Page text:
At first glance it appeared that double-digit bidweek gains in producing regions from California and the Rocky Mountains to Texas and Louisiana might put a positive luster on October bidweek. However, steep declines in Appalachia and the Northeast offset any hope to a positive outcome and the NGI National Bidweek Average came in at $2.51, unchanged from September, and 15 cents higher than October 2015 bidweek.
Of the actively traded points, the greatest U.S. bidweek gainer was Chicago Citygate with a rise of 15 cents to $2.96, and the greatest losers were at Algonquin Citygate and Transco Zone 6 NY with declines of 49 cents and 32 cents to average $2.20 and $1.16, respectively. Regionally, Appalachia and the Northeast found themselves at the bottom with losses of 29 cents and 36 cents respectively to $1.11 and $1.58, as traders continued to factor in shoulder season conditions.
All other regions were in the plus column. California added 7 cents to $2.95 and the Rocky Mountains and Midwest were up 9 cents to $2.69, and $2.91, respectively.
South Louisiana added 10 cents to $2.90, the Midcontinent improved 12 cents to $2.77 and East Texas and South Texas each rose 12 cents to $2.90. The Southeast came out on top of the leaderboard with a 16-cent gain to $2.97.
October futures expired at $2.952, 9.9 cents higher than the September settlement.
With mild temperatures forecast through the middle of October, there were some indications that buyers might be tempted to scale back bidweek purchases and test the spot market.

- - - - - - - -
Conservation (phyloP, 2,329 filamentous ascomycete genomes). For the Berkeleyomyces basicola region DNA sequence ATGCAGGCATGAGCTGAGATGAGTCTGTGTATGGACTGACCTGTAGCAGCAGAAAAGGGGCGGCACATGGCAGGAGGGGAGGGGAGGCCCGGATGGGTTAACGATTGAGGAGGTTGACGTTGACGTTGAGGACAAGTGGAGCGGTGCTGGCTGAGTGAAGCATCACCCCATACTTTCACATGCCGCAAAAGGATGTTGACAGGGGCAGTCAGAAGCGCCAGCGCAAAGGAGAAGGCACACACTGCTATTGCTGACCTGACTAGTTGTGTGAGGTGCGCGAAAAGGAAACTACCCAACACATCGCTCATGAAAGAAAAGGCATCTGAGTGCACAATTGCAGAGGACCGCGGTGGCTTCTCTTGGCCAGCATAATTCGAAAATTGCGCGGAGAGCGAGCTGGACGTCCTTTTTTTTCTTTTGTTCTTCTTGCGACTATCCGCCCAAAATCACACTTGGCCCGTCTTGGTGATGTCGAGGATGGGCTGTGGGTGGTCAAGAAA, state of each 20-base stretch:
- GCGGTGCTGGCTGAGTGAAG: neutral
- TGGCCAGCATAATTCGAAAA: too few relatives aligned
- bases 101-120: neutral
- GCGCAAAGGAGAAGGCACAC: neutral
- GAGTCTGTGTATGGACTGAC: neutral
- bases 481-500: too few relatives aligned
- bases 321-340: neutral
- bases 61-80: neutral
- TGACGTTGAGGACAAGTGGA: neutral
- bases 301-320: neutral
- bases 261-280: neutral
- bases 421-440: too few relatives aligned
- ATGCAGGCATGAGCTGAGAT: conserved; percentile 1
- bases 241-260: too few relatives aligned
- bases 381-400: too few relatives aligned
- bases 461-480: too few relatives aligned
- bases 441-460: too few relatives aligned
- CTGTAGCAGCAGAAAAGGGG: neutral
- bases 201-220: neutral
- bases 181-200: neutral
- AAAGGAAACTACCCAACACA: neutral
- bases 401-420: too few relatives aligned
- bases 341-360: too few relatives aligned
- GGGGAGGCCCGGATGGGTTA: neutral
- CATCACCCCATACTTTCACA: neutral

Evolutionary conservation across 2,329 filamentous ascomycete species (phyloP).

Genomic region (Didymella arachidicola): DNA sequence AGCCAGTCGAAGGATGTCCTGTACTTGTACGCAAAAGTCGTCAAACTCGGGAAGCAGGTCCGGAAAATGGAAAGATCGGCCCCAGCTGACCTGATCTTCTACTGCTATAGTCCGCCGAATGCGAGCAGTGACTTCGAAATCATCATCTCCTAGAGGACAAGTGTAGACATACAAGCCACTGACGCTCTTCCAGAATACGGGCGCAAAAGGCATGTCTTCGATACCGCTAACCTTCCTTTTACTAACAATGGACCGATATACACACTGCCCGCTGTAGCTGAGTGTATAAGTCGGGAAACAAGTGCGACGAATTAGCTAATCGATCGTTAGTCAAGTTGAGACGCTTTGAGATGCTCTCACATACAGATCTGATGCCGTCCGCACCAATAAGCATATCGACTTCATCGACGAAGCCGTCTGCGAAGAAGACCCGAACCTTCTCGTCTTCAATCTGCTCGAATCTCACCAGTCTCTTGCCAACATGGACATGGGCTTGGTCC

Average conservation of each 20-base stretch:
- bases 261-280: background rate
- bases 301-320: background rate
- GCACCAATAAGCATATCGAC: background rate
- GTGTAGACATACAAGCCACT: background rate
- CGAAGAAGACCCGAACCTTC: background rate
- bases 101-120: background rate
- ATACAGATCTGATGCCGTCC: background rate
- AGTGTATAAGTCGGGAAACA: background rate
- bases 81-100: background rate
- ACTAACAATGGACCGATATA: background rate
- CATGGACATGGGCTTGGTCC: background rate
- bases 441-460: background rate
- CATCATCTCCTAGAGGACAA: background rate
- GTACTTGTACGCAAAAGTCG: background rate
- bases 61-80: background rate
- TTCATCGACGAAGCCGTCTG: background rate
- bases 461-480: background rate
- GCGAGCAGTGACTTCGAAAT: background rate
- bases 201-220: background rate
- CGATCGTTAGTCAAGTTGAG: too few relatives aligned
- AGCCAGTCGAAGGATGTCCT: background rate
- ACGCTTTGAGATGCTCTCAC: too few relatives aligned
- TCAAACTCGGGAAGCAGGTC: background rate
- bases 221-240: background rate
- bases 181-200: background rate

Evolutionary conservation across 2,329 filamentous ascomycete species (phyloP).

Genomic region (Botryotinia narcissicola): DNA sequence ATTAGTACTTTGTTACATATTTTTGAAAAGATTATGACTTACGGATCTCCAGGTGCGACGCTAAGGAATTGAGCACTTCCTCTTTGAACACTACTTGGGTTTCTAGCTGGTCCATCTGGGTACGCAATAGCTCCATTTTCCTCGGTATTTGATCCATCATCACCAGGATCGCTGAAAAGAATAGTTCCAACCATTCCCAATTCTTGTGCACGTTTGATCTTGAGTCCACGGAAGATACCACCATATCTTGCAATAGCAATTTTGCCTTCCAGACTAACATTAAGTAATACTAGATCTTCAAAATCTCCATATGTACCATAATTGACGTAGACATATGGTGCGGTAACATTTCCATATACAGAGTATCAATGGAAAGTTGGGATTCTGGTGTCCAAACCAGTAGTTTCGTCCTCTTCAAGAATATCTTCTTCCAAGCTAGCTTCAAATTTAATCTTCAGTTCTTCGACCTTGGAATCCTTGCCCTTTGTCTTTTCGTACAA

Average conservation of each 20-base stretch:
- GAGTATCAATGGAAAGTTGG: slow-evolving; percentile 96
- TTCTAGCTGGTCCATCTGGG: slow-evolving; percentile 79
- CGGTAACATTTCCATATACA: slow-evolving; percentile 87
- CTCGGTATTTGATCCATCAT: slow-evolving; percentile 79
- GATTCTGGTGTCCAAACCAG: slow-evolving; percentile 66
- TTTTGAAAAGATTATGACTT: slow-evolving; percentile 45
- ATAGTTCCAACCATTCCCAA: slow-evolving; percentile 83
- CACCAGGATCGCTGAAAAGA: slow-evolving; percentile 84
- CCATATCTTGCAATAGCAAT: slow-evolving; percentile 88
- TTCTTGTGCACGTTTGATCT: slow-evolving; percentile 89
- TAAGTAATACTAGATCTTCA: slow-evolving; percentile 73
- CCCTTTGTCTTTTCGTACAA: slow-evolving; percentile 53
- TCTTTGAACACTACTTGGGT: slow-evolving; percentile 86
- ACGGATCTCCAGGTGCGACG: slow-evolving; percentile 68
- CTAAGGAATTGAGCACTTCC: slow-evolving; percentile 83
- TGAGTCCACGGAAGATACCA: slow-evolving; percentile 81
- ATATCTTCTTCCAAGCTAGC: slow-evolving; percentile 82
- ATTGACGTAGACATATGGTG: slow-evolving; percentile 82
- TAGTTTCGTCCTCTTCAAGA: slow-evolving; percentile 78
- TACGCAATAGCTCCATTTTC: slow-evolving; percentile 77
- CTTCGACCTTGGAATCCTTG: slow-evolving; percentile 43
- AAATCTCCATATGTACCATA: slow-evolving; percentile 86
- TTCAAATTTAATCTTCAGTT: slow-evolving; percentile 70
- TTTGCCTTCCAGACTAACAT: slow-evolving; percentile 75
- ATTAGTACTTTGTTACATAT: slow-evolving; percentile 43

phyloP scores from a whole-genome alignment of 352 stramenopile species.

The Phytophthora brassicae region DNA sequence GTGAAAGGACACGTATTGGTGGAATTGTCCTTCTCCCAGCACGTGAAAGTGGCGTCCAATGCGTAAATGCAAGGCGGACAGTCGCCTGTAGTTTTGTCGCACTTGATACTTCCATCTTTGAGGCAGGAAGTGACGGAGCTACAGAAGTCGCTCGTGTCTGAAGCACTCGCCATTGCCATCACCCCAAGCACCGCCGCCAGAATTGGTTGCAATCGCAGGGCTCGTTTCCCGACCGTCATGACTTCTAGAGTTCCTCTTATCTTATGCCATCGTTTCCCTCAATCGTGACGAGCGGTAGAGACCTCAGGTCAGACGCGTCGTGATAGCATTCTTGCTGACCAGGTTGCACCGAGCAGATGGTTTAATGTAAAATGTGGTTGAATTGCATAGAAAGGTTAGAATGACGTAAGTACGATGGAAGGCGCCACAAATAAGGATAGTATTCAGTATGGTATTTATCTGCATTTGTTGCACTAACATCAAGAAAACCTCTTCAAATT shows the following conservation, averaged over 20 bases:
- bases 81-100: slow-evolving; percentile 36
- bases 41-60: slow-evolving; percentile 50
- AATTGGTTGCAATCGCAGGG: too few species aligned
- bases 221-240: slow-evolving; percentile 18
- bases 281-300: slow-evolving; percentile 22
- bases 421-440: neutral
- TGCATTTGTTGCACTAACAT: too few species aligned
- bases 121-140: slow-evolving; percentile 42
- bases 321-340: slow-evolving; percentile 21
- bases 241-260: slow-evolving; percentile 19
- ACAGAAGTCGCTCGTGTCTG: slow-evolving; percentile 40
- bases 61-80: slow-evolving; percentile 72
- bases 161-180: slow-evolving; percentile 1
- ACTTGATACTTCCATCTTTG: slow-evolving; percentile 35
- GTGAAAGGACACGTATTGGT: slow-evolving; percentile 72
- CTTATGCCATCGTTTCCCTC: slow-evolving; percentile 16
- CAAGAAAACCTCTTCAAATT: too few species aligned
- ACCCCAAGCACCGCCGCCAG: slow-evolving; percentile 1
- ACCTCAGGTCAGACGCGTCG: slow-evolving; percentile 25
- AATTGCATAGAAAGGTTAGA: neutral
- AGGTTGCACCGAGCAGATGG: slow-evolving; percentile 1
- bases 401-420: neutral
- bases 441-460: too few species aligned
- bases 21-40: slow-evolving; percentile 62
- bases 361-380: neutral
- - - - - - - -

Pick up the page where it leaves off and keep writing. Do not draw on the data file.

For the month of October, initial heating and cooling load data from the National Weather Service indicated that might not be a bad idea at all. For the week ended Oct. 8, total degree day accumulations for New England, the Mid-Atlantic and greater Midwest were expected to be far below seasonal norms. New England was expected to see a combined heating degree-day and cooling degree-day count of 53, or 27 less than normal. New York, New Jersey, and Pennsylvania were predicted to see a mild 29 degree-day total, or 38 below their normal accumulation, and the greater Midwest from Ohio to Wisconsin was forecast to see 35 degree-days or 36 below normal.
"It's all a function of demand or a lack thereof at this point," said a Houston-based industry veteran. "I would say that might be a safe bet. If I were a buyer I might want to scale back, buy a little less, and take my chances it's not going to go shooting up or anything. It may just stay mild all month."